The old man points his cane back down the road. His worried, thoughtful face and wispy beard remind me of an ink portrait of the poet by Jiang Zhaohe (1904-1986) .
Fang turns the car around and we head upriver to another village where, after an animated exchange with two old farmers, he does the same reverse manoeuvre and we are soon back at the first village. As the car climbs uphill, he points to a few stelae standing in a field to the right. Tang dynasty, he says, and winds down his window and spits out derisive words at the old man still sitting by the road.
He parks the car in front of an ancient pagoda tree. We follow the dirt path between humble bare-brick dwellings with the obligatory red couplets pasted on the doorjambs, some with cave houses at the back. There are cave houses all over Shaanxi - they are cool in summer and warm in winter.
A woman with a baby slung on her back directs us to a clearing downslope. In front is a crumbling house, its roof smothered in earth and weeds. There are two padlocked doors lined with frayed couplets. Fang pulls himself up to the opening above the toprail, his sneakered feet scrabbling against the worn wooden door. He gestures for me to do the same. I leap, grip the dusty toprail and peer in. In the dim cool light, I can make out a desk, a kang bed and a stove, all covered in thick dust; the smokedarkened walls are plastered with faded, peeling newspapers.
I imagine Du Fu's wife and children huddled in there, waiting for news from the father-husband, unsure of his fate. They were half-starved like all the other laobaixin (commoners). Journey North ends with Du Fu arriving and finding his wife and children in clothes "patched over a hundred times", his daughters' dresses barely covering their knees, his barefoot son turning his face to hide his tears. The family's reunion is also vividly recorded in his poem Qiang Village:
Over the wall the neighbours look on,
all sighing and sobbing.
Into the night we hold the candles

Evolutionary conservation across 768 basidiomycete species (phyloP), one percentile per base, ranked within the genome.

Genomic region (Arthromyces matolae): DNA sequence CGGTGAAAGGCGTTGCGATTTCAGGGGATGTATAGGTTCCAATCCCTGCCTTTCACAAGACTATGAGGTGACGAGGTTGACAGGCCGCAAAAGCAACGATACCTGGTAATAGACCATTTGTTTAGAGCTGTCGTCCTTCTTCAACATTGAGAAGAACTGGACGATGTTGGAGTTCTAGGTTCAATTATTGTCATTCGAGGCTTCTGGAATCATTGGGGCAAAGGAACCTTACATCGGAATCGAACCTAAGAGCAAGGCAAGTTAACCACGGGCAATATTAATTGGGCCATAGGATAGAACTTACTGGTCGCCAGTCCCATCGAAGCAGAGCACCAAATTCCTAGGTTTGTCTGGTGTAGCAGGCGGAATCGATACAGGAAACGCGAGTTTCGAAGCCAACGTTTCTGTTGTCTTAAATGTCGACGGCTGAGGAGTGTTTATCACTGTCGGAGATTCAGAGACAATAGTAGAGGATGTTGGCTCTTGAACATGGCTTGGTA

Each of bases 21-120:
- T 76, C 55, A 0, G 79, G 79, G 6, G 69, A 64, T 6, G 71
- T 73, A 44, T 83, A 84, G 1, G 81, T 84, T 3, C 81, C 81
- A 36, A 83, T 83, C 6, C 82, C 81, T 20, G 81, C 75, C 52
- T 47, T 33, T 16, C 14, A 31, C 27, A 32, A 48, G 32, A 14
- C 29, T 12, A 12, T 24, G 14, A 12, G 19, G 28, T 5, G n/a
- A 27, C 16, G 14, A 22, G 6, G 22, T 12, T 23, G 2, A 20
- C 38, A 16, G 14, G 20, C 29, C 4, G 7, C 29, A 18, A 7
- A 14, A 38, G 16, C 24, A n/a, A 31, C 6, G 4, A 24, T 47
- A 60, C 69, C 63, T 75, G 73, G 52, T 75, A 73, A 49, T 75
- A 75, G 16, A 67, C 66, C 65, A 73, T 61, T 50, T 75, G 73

to look at each other as in a dream.
There is no sign that the poet or his family were ever here. In this simple village that seems to have escaped the winds of change sweeping through the town, there is no memorial hall, statue or stela.
Wherever the poet made a significant sojourn, a caotang was erected. In Chengdu, the humble thatched cottage that he built has turned into a sprawling theme park. In Duling, a hamlet just south of Xi'an, where Du Fu sojourned briefly, the caotang that was rundown when I first visited is now spruced up, the broken statue of the poet sheathed in plastic, presumably for restoration.
In remote Tonggu, there is now a caotang with a panoply of stelae and tablets inscribed with his poems. In his birthplace Gongyi, the caotang complex fans out from the cave-house where Du Fu was born.
In Changsha, there is a memorial hall overlooking Xiang River, on which waters the poet ended his last years. I wonder about the authenticity of these sites but, like a good pilgrim, I surrender to the hagiographic spirit.
This abandoned abode may not be the place where the poet's family sheltered. But local knowledge is good enough and so my quest ends here.
I have retraced his journey in my mind for eight years now, since starting on a novel about China's greatest poet. It was begun around the time I started writing poetry again, after a long silence that followed my migration to Australia.
Maybe it was homesickness that led me to Du Fu. Reading him again after so many years of not reading Chinese gave me a sense of homecoming and it comforted me to find a tutelary spirit whose poetry was driven by a quest for home and peace.
Dutifully, I take pictures. Fang lets me stand on his clasped hands to photograph the interior. Then we drive back down the slope. I wave to the poet's double, who smiles knowingly. The car sails down the tarmac road to Fuxian, its developments unfolding under the watchful eye of a hilltop Tang pagoda across the river, its silhouette now blurred in a blizzard of dancing catkins.
• Boey Kim Cheng was born in 1965 and emigrated from Singapore to Australia in 1997. He taught at the University of Newcastle for 13 years before joining Nanyang Technological University this year. He has published five collections of poetry and a travel memoir Between Stations.